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Investigation of novel HOX interactors as potential therapeutic targets in leukaemia


About This PhD Project

Project Description

This 4 year PhD studentship offered in Professor Georges Lacaud’s research group is based at the Cancer Research UK Manchester Institute, Alderley Park, Cheshire

Acute myeloid leukaemia (AML) is a clinically and genetically heterogeneous disease with poor prognosis. Treatments for AML have not dramatically changed, or improved, over the last 30 years and there is a pressing need for newer and more efficient therapies.

Translocations involving the epigenetic factors MOZ and MLL result in the creation of novel fusion proteins giving rise to some of the most aggressive AMLs. MOZ and MLL rearranged leukaemias are characterised by high expression of several HOX genes and their co-factors that form part of the Leukaemic Stem Cell (LSC) signature. A similar gene expression profile suggests that these two very aggressive subtypes of AML share molecular pathways that might be critical for leukaemogenesis. From a therapeutic perspective, understanding the dysregulation of these shared signalling cascades may help elucidate differences between LSC and normal Haematopoietic Stem and Progenitor Cell (HSPC) populations for the development of targeted therapies.

To this end, we have identified upregulation in the expression of a core network of genes, some of which are also novel interactors of HOX proteins. These interactions are observed across a range of murine and human leukaemic cell lines, as well as in primary patient samples. The results thus far suggest that these novel interactions potentiate the leukaemogenic capacity of HOX genes and that they are critical factors for the initiation and/or maintenance of MOZ- and MLL-related AMLs, thereby opening up promising therapeutic avenues.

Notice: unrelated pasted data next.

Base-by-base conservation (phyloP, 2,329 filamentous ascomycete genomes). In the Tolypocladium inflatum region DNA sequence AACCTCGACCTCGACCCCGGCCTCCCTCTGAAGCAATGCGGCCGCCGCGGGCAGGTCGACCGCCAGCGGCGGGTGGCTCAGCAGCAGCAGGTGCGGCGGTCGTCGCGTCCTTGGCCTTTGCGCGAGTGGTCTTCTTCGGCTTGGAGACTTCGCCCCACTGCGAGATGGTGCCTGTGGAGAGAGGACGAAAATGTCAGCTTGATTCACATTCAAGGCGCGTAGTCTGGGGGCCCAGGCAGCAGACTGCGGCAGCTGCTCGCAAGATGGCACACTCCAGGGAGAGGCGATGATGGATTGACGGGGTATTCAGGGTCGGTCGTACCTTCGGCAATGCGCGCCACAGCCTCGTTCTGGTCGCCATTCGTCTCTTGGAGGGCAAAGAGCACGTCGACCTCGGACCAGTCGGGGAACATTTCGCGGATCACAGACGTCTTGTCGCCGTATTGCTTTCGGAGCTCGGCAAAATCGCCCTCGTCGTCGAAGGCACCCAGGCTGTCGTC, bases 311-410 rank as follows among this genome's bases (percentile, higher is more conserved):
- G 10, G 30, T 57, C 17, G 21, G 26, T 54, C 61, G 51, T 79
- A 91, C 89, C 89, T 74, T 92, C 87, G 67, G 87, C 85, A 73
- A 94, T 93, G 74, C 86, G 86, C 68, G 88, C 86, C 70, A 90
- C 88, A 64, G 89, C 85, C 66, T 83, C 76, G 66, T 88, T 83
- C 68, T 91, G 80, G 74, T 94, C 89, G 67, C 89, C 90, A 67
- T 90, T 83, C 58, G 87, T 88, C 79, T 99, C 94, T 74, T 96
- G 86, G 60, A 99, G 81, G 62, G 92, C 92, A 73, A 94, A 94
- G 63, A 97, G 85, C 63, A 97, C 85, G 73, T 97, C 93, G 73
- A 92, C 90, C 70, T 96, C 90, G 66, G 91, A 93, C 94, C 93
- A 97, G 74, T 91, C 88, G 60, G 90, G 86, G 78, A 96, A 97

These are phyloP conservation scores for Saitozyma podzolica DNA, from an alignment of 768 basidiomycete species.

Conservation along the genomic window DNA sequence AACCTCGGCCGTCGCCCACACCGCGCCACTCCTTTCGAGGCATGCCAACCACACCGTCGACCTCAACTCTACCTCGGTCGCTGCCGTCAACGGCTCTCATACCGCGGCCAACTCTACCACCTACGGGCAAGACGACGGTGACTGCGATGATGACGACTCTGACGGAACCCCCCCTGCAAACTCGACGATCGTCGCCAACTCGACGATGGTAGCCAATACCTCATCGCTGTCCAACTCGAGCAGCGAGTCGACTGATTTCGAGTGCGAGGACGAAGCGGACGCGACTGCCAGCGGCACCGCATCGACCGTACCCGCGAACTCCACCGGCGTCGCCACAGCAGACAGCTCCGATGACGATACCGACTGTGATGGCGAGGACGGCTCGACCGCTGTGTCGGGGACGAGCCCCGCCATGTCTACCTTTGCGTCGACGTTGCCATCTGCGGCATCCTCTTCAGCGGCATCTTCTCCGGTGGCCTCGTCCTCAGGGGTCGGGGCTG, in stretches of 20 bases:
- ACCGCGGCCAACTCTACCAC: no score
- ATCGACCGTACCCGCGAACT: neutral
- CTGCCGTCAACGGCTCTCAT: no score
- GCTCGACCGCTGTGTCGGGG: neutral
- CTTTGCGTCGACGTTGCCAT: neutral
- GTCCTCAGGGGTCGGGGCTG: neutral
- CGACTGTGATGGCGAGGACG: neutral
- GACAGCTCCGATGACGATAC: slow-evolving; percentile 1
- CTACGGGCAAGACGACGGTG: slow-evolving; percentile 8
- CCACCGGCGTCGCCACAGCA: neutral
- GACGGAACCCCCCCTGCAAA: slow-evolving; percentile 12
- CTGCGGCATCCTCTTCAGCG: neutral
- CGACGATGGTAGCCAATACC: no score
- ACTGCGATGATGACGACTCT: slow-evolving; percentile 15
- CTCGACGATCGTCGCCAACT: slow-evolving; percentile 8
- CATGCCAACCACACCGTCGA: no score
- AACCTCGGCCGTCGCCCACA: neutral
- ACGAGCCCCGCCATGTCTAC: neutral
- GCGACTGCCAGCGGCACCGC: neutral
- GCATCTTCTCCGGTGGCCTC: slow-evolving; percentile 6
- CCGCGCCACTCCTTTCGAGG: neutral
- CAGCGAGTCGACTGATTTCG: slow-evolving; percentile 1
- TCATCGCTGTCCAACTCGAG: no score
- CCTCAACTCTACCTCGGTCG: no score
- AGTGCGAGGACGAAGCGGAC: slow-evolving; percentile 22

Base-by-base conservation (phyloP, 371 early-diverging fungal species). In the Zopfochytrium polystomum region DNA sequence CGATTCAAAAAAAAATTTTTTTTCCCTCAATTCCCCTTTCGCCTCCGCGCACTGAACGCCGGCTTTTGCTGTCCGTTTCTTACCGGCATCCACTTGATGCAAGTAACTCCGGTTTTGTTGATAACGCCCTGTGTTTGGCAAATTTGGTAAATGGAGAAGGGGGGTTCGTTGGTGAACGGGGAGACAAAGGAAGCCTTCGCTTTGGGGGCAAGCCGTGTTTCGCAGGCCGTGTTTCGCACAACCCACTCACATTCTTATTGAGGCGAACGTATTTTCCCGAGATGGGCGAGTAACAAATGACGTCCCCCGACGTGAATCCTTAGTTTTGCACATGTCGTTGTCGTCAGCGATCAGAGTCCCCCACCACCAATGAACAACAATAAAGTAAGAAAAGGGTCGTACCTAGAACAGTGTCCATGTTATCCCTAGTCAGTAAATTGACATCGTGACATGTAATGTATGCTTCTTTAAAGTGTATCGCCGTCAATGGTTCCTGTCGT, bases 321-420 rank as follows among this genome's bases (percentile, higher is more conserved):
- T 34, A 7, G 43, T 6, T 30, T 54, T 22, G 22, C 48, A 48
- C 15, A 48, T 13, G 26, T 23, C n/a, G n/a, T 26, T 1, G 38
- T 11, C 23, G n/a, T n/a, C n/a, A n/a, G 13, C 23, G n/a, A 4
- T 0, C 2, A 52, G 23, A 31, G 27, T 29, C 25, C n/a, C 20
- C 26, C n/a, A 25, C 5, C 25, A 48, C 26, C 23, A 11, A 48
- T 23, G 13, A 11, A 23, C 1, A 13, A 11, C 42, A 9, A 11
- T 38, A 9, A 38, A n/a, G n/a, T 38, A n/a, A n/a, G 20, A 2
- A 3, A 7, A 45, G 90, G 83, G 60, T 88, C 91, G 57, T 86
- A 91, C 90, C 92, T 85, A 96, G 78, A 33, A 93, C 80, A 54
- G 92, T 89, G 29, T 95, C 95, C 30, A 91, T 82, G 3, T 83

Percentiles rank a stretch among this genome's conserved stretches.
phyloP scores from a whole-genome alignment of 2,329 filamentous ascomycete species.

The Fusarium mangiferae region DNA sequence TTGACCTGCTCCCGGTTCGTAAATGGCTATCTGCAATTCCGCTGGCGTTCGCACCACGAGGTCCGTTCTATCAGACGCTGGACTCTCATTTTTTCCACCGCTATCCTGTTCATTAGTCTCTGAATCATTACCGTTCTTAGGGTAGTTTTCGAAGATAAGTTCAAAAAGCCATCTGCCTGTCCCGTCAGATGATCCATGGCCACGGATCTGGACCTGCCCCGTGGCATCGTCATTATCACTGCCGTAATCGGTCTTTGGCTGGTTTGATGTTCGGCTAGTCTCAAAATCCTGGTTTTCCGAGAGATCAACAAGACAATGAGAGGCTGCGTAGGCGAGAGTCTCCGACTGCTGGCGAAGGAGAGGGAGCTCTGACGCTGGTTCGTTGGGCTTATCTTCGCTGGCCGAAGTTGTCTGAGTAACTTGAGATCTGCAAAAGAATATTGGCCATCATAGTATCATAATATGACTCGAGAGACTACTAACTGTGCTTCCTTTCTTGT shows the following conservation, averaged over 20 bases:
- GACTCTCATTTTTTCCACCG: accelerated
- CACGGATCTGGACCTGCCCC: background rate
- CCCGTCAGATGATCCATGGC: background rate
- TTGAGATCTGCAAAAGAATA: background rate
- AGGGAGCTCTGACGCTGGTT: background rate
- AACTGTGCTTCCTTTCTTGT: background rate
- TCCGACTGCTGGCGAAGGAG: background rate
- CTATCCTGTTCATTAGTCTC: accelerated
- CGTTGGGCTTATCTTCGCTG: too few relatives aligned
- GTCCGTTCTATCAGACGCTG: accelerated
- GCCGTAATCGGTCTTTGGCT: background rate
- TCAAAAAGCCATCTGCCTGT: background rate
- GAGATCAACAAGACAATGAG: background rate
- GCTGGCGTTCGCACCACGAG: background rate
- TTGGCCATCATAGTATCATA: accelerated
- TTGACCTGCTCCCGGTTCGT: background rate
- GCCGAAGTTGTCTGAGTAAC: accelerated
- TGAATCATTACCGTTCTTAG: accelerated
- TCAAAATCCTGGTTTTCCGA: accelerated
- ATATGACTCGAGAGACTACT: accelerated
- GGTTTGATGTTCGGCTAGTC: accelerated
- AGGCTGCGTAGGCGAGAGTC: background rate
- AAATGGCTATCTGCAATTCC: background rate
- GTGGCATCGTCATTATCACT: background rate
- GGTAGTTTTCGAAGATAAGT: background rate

This PhD represents an exciting opportunity for the student to join an advanced project to further elucidate the role of these interactions in the initiation and/or maintenance of MOZ and MLL rearranged AMLs. The project will focus on delineating the mechanisms employed by this network of genes to promote leukaemia using state of the art methods such as single cell RNA Seq, Chromatin immunoprecipitation sequencing, flow cytometry, mass cytometry (CyTOF), mass spectrometry and imaging. The project will also involve employing models, such as patient derived xenograft models, to assess the therapeutic potential of disrupting these protein partnerships.

Applications are invited from exceptionally high calibre students, graduates or final year undergraduates who should hold or are expected to gain a first/upper second-class honours degree in a relevant subject as part of a University degree course.

Applicants can find full group project details, entry criteria and details on how to apply online at:
http://www.cruk.manchester.ac.uk/education/PhD-Studentships

Closing date: Friday 3 January 2020 – 2100 hours GMT

Interview date: Tuesday 18 February 2020, Alderley Park, Cheshire

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